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Becoming A Calm Mom: How to Manage Stress and Enjoy the First Year Paperback – Oct 1 2008
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About the Author
Larina Kase, PsyD, is a licensed psychologist in private practice in Plymouth Meeting, Pennsylvania, and President of the international consultancy, www.PAScoaching.com. Dedicated to disseminating information on overcoming anxiety, her work has been seen in media like the New York Times and the Chicago Tribune.
Deborah Roth Ledley, PhD, is Associate Director of the Adult Anxiety Clinic of Temple University in Philadelphia and also maintains a private practice in Plymouth Meeting, Pennsylvania. Her publications include almost forty scientific articles and book chapters on the nature and treatment of anxiety disorders.
Irving J. Weiner, PhD, is the Series Editor for the Wiley Concise Guides to Mental Health. He is a prolific author, and is the editor of the award-winning 12-volume Handbook of Psychology, also from Wiley.
Top Customer Reviews
Most Helpful Customer Reviews on Amazon.com (beta)
I also found the book to be judgmental, which I have very little patience for in a book about being calm. Here's just one example: The author definitely has a opinions about the "best" way to parent -- including crying it out as the best sleep solution. In the section about being your own behavioral therapist, one of her examples is about a baby not sleeping -- and the solution to is the parents letting the baby cry it out. In a later section on sleep solutions, the recommendations are all based on the work of Dr. Jodi Mindell, who recommends crying it out. While I don't mind that Dr. Ledley has these opinions, I wish she had been more upfront about her biases and perspectives - and provided space in the book to acknowledge them.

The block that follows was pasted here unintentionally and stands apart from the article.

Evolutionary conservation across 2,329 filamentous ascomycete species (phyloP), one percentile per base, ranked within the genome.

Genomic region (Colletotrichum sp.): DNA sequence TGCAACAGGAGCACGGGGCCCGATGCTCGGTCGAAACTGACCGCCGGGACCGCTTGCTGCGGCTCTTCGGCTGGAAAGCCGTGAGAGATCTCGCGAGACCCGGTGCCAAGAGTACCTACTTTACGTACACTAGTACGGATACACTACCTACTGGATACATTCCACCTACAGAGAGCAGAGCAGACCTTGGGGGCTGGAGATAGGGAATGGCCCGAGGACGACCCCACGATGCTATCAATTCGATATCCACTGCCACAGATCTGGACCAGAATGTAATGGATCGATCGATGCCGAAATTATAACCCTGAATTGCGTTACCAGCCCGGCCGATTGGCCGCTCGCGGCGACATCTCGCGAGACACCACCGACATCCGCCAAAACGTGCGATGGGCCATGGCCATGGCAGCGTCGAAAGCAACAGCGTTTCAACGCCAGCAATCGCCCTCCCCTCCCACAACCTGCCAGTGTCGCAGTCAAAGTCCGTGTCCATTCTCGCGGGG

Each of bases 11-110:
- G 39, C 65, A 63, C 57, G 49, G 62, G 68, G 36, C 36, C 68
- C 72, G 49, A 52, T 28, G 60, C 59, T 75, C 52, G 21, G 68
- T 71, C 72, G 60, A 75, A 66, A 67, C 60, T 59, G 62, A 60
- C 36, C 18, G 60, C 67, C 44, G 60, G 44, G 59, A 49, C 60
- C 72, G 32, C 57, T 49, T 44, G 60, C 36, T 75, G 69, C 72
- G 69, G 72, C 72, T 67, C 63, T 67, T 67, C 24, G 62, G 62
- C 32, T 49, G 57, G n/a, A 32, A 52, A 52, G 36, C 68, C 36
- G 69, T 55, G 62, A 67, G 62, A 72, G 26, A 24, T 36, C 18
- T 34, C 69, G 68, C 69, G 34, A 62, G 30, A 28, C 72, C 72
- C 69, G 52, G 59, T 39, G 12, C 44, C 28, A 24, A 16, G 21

When I started this book, I found it refreshing to find a book about parenting that wasn't specific to the method of parenting, so I was really disappointed by subtle judgement placed on what is "best." I found it counterproductive to the book's main messages. I still found some of the strategies helpful, but you need to be able to zone out on the other messages in the book that might differ from your parenting style.
It seems to have this theory that if you are calm, your kids will magically be calm and behave. I don't think my toddler has ever heard that theory. Yes, kids act worse when you're super frustrated. Yes, being able to calm down is good.
Oh, except if you are trying to get your kid to sleep. Them let them cry it out. Go in another room, cry yourself, and wait for your baby to learn that you're not coming until they cry themselves to sleep. Breathe deeply while your baby screams....
This book is also not very supportive of breastfeeding - and if you are having trouble with that (be calm) - you may not want to use this book as a resource.
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